Remember the milkman? He’s back!

Innovative recycling program builds on the ‘milkman model’

Created date

March 25th, 2019
UPS delivers Loop groceries in a reusable tote, eliminating the need for cardboard delivery boxes.

Loop offers many popular Proctor & Gamble products like Tide and Pantene in newly designed packages.

Sometimes innovation means taking a step backward. That is certainly the case with a new global recycling effort called Loop. 

Long before consumer recycling meant blue bins and curbside pickup, there was the milkman. He delivered fresh milk and, at the same time, collected empty glass bottles. The empties were returned to a local plant where they were sterilized and refilled. They may not have called it recycling back then, but that’s exactly what it was.

The Loop program brings the old-fashioned “milkman model” into the modern age using today’s high-tech logistics, shipping, and online shopping platforms. The goal is to create an efficient circular system with zero waste.


Unveiled at the World Economic Forum in Davos, Switzerland, earlier this year, Loop is a collaborative effort between TerraCycle, a U.S.-based recycling company; major manufacturers like Nestle and PepsiCo; and UPS.

“Loop will not just eliminate the idea of packaging waste but greatly improve the product experience and the convenience in how we shop. Through Loop, consumers can now responsibly consume products in specially designed durable, reusable, or fully recyclable packaging made from materials like alloys, glass, and engineered plastics,” says TerraCycle CEO Tom Szaky. “When a consumer returns the packaging, it’s refilled, or the content is reused or recycled through groundbreaking technology.”

Loop customers will shop for groceries on the company’s online commerce site. Already, the program has the support and participation of popular brands like Hellmann’s mayonnaise, Tide, Pantene, and Nature’s Path.

Once a customer places an online order, those groceries will be packed in a custom designed insulated Loop tote. The tote, a collaboration between the UPS Package Design and Test Lab and TerraCycle, is designed to safely transport liquids, dry goods, and personal care products.

UPS delivers that Loop tote directly to customer homes and, just like the milkman did, also picks up empty reusable Loop product containers. Totes full of empty containers are returned to a TerraCycle recycling facility.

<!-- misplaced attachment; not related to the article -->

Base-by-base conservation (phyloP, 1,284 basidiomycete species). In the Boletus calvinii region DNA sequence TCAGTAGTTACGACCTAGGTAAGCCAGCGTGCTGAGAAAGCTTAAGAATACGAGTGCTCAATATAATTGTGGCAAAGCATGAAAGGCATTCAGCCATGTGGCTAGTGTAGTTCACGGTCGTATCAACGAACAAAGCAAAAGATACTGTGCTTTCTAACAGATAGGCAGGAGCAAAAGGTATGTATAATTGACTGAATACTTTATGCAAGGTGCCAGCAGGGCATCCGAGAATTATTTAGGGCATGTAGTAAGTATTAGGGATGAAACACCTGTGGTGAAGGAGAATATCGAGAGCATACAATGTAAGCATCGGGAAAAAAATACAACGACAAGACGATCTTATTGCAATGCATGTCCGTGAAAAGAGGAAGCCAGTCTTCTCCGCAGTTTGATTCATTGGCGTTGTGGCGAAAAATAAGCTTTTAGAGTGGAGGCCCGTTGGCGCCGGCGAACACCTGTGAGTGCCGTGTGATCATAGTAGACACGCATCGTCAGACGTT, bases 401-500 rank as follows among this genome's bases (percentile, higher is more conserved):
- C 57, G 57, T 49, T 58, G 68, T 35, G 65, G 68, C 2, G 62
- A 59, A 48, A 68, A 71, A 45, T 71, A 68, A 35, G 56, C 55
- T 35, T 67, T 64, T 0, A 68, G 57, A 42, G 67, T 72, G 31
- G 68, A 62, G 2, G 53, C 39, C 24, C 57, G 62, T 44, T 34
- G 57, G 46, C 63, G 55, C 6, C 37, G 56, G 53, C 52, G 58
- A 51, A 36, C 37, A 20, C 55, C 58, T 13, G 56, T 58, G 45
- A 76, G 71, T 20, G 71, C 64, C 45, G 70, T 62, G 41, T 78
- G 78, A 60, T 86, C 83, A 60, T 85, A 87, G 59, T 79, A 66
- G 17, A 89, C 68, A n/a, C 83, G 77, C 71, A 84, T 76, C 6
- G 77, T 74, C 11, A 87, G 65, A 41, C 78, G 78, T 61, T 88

New packaging

While Loop consumers can purchase favorite brands like Tide detergent, Pepsi-Cola, Axe deodorant, Hidden Valley Ranch salad dressing, and Häagen-Dazs ice cream, the packaging of these familiar products is different from what consumers typically find on store shelves.

For example, Häagen-Dazs chocolate salted fudge truffle ice cream comes in a metal container, not the plastic and paper tub people are accustomed to.

Clorox wipes are housed in a decorative container that is far more attractive than the brightly colored plastic one sold in grocery stores. Once all the wipes are gone, you simply insert another minimally packaged order of wipes into that same container.

Tide detergent and Pantene hair products come in refillable metal bottles.

Unilever solid deodorants like Axe, Dove, and Degree are packaged in sleek plastic refillable containers.

As the Loop website promises, Loop packaged products are “beautiful enough to display.”

Ending the ‘take-make-dispose’ culture

“We want to put an end to the current ‘take-make-dispose’ culture and are committed to taking big steps toward designing our products for reuse,” says Alan Jope, CEO of Unilever. “We’re proud to be a founding partner of Loop, which will deliver our much-loved brands in packaging, which is truly circular by design.”

Another Loop partner is the UK-based Ellen MacArthur Foundation, a nonprofit dedicated to eradicating plastic waste and pollution. “We cannot simply recycle our way to a plastic waste-free future. We need to eliminate the plastic we don’t need and innovate so what we do need is circulated safely,” says the foundation’s Sander Defruyt. “New approaches that recognize the vital role of reuse and avoid the need for single-use plastic, like Loop, are a crucial step in the shift to a circular economy, where plastic never becomes waste or pollution.”

The Loop program started on a small scale earlier this year with pilot programs in New York City and Paris. Additional markets are expected to launch throughout 2019 and 2020.

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